Harrington, Curtis
"King Vidor's Hollywood progress." Sight and Sound 22:4 (1953:Apr./June) 179

Henry, Michael
"Le blé, l'acier et la dynamite." (de An American romance á Ruby Gentry, ou l'aprés-guerre de King Vidor). Positif; nr.163 (Nov 1974); p.41-48
Study of Vidor's films from 1944 to 1953.

Higham, Charles.
"King Vidor." Film Heritage 1966 1(4): 15-25.

"King Vidor." Positif; nr.161 (Sept 1974); p.2-42
First part of a critical study of the work of K.V.

Luft, H.G.
"King Vidor." Films in Review; Vol.XXXIII nr.10 (Dec 1982); p.587-611
Bio-filmographic article on US director K.V.

Maurice, Alice.
"Cinema at Its Source': Synchronizing Race and Sound in the Early Talkies." Camera Obscura. 49:31-72. 2002 Jan

Nash, A..
"King Vidor on D.W. Griffith's influence." Films in Review; Vol.XXVI nr.9 (Nov 1975); p.547-548

Sauvage, P..
"Post-scriptum: Vidor aujourd'hui." Positif; nr.161 (Sept 1974); p.23-24
K.V. talks about his present situation.

Tonguette, Peter.
"King Vidor: The Editor’s Director." Senses of Cinema, Issue 59, 2011

Vidor, King
"Bucking the system... or buckling under: Rubber stamp movies." Film Comment; Vol.XII nr.4 (July-Aug 1976); p.33-34
Director King Vidor comments on the role of high costs in movies. Reprinted from 'New Theatre', Sept. 1934. Introduction by Richard Koszarski.

Vidor, King
"Inspiration ou calcul?" Positif; nr.161 (Sept 1974); p.3-4
Vidor explains how he views the relation between the script and the actual shooting of a film.

Vidor, King
"Movies are not all harmony." Music Journal 18:5 (1960:Jul/Aug) 7
UC users only

Vidor, King
"The Story Conference." Films in Review 36 [June/July 1952] 266

"War, wheat and steel: King Vidor interviewed by Joel Greenberg."
Sight and Sound v 37 no4 Autumn 1968. p. 192-7

Obituraries

Flint, Peter B.
"Trailblazer and rebel." (King Vidor) (obituary). The New York Times Nov 2, 1982 v132 p47(N) pB8(L) col 1 (32 col in)

McCarthy, Todd
"King Vidor, 88, film pioneer, dies at his California ranch." Variety Nov 3, 1982 v309 p4(2)

Books and Articles About Individual Movies

The Big Parade

Clooney, Nick.
"The Big Parade." In: The movies that changed us : reflections on the screen /New York : Atria Books, c2002. Moffitt PN1993.5.U6.C57 2002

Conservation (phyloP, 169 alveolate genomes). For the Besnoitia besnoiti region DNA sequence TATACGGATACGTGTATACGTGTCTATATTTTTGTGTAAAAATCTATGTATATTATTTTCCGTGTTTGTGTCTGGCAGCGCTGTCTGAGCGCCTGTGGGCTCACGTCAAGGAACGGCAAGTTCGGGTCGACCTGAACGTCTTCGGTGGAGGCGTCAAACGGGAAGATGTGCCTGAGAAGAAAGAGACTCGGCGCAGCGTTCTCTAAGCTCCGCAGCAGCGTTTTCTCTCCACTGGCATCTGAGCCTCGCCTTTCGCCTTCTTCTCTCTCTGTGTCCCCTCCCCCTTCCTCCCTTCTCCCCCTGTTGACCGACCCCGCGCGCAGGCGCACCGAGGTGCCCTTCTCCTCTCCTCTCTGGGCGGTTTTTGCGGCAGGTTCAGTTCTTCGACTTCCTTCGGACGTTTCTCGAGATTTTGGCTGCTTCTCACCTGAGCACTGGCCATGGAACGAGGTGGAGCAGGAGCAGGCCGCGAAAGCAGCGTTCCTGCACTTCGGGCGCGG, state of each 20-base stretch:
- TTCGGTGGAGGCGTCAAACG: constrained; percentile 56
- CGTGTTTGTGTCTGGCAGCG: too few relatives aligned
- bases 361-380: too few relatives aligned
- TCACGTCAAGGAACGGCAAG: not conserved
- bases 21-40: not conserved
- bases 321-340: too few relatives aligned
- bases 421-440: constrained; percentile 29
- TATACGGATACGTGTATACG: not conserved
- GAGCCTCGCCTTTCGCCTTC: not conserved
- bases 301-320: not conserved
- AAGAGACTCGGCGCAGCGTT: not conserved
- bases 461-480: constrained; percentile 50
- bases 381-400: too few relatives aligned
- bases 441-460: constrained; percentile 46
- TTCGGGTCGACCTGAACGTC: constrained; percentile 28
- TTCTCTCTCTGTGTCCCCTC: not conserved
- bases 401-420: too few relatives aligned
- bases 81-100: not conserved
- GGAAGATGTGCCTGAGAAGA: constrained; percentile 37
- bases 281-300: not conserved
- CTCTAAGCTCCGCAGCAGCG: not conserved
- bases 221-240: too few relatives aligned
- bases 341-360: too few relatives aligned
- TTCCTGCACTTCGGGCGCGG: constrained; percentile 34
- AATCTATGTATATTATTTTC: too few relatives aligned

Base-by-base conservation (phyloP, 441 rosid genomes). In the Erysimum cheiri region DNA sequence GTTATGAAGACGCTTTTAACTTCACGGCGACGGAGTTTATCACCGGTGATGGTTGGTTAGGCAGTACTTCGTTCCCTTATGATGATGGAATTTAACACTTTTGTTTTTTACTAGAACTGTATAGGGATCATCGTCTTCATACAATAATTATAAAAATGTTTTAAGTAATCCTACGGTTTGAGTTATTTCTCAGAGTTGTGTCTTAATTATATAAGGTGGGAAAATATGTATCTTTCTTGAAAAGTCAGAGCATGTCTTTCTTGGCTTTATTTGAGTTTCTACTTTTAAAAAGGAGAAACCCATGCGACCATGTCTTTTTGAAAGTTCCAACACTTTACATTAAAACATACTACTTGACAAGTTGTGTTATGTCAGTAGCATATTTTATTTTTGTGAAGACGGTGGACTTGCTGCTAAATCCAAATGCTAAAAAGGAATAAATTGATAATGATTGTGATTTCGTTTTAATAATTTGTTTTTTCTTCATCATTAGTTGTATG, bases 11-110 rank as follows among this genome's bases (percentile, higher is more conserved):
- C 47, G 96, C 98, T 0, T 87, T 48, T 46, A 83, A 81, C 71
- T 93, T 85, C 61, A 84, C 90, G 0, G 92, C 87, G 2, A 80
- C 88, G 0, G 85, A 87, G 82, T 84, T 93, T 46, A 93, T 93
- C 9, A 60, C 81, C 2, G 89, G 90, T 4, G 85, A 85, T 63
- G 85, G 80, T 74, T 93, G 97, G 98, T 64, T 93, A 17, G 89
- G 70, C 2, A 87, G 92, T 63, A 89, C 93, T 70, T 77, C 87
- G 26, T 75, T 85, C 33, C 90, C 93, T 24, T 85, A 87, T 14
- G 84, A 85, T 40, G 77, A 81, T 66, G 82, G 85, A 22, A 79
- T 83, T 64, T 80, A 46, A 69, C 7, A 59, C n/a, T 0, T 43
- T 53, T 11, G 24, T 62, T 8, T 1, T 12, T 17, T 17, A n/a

Durgnat, Raymond
"The big parade." Film Comment; Vol.IX nr.4 (July-Aug 1973); p.11-15

Isenberg, Michael T.
"The Great War Viewed from the Twenties: The Big Parade." In: Hollywood's World War I: motion picture images /, edited by Peter C. Rollins and John E. O'Connor. pp: 39-58.Bowling Green, OH: Bowling Green State University Popular Press, [1997]
Moffitt D522.23.H65 1997

Jacobs, Lea.
"Men Without Women: The Avatars of "What Price Glory"." Film History 17:2-3 (2005) p. 307-333
UC users only

Bird of Paradise

Hershfield, Joanne
"Race and Romance in "Bird of Paradise." Cinema Journal 373 [Spring 1998] 3-15
UC users only

The Crowd

Beck, Hubert. Von
"'History' zu 'Hysteria' - King Vidors The Crowd (1928)." Amerikastudien/American Studies. 37(1):85-93. 1992.
"Introduces King Vidor's silent (MGM) production The Crowd (1928) as an important example of the treatment of the city in a feature film. The author analyzes and interprets The Crowd not only aesthetically but also in the context of pertinent theoretical conceptions of urban life. The author sees the film as exemplifying Gustave Le Bon's sociopyschological theory of urban masses, The Crowd (La Psychologie des Foules) (1895). Vidor's critical realism and the expressionist drama of the nightmare city in The Crowd are alternative views of the promising images of a great American century within public symbolic discourse." [America History & Life]

Durgnat, Raymond
"The crowd." Film Comment; Vol.IX nr.4 (July-Aug 1973); p.15-17

Ellis, M.
"Crowd music." Sight & Sound; Vol.L nr.4 (Autumn 1981); p.224
On Carl Davis and his original music score to accompany a screening of the silent classic "The crowd"

Gledhill, Christine.
"Between Melodrama and Realism: Anthony Asquith's Underground and King Vidor's The Crowd." In: Classical Hollywood narrative: the paradigm wars / edited by Jane Gaines. pp: 129-67. Durham: Duke University Press, 1992.
Main Stack PN1995.C537 1992

Hansen, Miriam.
"Ambivalences of the 'Mass Ornament': King Vidor's The Crowd." Qui Parle: Literature, Philosophy, Visual Arts, History. 5(2):102-19. 1992 Spring-Summer.

Hansen, Miriam.
"Ein Massenmedium konstruiert sein Publikum: King Vidor's The Crowd." Die Neue Gesellschaft/Frankfurter Hefte: Zeitschrift fur Demokratie und Sozialismus. 40(9):834-42. 1993 Sept

Rhodes, Chip.
"Filling the Void: Work and the Modern Subject in King Vidor's The Crowd." Studies in the Humanities 20(2):115-24. 1993 Dec

Vidor, King
"L'acteur." Positif; nr.200-202 (Dec-Jan 1977-78); p.211-219
Account of the filming of 'The crowd' and Vidor's contact with James Murray.

Duel in the Sun

Beinzger, Dagmar. Tillmanns, Julika.
"Quick to Blossom and Early to Die." Frauen und Film. 54-55:125-36. 1994 Apr

Corkin, Stanley
"Melodrama and Feminine Means to Empire: Duel in the Sun, Pursued, and Fort Apache." In: Cowboys as cold warriors : the Western and U.S. history / Stanley Corkin. Philadelphia : Temple University Press, 2004.